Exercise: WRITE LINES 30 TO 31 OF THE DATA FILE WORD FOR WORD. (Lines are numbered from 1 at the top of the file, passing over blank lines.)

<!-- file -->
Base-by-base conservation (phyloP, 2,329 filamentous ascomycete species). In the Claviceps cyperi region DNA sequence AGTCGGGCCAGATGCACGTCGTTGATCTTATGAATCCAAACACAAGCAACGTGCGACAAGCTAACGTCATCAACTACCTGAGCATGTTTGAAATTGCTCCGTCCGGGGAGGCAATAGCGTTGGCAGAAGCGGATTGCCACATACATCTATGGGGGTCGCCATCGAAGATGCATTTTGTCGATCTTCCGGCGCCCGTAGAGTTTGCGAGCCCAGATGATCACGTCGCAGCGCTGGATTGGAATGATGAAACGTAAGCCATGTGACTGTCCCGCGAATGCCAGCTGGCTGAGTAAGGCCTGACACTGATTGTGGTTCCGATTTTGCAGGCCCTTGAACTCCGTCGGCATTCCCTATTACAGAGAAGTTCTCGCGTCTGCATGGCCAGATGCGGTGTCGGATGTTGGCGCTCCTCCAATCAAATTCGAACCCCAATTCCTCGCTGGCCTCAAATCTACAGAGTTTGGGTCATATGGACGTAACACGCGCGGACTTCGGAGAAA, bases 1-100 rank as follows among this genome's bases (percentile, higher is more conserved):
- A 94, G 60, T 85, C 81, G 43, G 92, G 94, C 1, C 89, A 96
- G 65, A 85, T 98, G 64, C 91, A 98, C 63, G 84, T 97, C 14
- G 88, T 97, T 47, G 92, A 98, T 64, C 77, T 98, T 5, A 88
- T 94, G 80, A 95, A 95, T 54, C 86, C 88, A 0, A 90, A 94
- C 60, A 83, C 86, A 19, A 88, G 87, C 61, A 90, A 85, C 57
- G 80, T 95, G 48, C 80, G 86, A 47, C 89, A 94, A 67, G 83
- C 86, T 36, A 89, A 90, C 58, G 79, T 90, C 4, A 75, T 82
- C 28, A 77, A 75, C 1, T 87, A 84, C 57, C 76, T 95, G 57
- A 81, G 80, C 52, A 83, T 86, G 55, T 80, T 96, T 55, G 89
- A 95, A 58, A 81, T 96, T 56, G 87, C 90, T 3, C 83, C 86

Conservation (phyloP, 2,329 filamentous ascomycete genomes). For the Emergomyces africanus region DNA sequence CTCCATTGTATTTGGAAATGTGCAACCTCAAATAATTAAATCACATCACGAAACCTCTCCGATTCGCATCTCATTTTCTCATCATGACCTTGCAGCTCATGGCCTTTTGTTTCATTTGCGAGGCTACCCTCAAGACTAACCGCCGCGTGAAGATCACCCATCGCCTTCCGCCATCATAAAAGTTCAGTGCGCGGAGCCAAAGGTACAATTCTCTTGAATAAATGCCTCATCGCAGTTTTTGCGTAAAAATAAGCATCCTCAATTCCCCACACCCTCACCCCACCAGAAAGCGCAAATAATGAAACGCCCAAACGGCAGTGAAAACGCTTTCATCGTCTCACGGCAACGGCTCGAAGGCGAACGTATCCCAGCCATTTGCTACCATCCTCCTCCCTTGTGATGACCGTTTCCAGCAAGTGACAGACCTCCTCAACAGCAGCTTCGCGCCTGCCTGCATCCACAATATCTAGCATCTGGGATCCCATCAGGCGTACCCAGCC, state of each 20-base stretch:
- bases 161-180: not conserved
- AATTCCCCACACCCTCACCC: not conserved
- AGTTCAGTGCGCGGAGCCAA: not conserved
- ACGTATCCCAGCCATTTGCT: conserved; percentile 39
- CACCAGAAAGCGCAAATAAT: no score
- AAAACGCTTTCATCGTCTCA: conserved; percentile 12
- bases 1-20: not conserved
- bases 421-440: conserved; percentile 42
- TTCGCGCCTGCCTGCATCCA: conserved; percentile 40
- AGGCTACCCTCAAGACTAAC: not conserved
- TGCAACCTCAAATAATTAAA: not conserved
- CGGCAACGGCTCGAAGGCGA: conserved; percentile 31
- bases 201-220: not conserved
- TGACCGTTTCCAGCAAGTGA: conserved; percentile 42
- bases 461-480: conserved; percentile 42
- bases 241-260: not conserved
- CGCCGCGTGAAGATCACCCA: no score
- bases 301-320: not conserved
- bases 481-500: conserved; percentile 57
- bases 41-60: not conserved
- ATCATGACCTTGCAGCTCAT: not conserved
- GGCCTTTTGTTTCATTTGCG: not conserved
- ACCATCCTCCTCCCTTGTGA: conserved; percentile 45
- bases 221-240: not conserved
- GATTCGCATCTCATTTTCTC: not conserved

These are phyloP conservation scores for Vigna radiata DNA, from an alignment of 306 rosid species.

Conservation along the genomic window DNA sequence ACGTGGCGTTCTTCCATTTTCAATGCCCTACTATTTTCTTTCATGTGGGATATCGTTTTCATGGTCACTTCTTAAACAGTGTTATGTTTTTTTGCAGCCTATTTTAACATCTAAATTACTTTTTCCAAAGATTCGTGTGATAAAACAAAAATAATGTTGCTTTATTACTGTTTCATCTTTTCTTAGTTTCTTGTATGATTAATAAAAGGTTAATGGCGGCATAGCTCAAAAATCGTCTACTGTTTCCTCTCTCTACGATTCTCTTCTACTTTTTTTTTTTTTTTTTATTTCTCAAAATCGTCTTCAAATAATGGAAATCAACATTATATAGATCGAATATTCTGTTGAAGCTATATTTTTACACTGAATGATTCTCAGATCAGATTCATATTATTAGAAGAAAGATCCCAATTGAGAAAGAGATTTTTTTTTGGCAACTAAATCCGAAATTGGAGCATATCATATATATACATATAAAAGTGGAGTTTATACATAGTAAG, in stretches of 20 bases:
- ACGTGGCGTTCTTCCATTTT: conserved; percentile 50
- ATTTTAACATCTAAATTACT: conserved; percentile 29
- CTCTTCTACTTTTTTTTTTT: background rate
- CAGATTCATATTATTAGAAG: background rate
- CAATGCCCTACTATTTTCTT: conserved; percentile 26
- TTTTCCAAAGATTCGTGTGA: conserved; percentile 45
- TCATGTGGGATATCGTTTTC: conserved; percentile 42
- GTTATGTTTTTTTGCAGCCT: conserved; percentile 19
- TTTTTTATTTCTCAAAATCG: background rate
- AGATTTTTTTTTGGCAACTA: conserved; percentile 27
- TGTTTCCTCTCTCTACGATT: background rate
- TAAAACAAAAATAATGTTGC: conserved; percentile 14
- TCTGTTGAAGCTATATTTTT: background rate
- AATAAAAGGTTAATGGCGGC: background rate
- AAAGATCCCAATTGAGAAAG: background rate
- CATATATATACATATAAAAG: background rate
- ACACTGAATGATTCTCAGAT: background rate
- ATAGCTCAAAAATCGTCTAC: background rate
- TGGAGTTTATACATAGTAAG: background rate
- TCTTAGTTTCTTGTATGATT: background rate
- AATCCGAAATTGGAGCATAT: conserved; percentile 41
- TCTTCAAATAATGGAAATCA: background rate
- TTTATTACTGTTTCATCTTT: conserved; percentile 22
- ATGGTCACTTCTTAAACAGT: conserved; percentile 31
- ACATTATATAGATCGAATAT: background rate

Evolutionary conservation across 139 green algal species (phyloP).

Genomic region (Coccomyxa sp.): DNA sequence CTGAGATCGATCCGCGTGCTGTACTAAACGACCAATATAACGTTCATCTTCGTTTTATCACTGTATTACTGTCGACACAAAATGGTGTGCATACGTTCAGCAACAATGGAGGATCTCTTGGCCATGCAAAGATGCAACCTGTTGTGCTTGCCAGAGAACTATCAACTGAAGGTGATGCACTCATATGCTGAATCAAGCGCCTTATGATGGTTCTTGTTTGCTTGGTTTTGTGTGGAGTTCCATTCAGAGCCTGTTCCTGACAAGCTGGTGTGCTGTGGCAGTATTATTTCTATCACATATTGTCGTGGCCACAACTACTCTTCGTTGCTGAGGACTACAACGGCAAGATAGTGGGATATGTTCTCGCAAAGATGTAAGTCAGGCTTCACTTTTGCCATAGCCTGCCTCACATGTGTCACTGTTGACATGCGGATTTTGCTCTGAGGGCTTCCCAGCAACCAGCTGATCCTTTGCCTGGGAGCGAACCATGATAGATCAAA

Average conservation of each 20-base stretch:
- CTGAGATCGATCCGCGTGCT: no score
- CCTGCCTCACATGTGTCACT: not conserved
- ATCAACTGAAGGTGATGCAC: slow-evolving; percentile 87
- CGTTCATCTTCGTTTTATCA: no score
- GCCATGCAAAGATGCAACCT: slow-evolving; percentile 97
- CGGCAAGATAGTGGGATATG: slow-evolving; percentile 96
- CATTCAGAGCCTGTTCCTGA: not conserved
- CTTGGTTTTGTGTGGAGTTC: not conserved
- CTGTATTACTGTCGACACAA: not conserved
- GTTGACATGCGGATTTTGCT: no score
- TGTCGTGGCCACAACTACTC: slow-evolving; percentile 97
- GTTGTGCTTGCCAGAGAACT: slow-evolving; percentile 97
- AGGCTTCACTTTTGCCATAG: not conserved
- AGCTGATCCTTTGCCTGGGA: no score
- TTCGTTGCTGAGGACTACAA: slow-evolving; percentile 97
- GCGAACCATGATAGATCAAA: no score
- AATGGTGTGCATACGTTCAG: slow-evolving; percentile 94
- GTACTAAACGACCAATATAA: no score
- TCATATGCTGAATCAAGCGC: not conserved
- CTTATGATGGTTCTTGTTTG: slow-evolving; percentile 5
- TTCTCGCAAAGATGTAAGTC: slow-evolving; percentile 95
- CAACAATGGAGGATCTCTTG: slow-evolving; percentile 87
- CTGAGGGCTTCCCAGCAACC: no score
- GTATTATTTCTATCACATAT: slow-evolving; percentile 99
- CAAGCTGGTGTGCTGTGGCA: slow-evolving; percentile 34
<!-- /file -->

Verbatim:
- bases 301-320: not conserved
- bases 481-500: conserved; percentile 57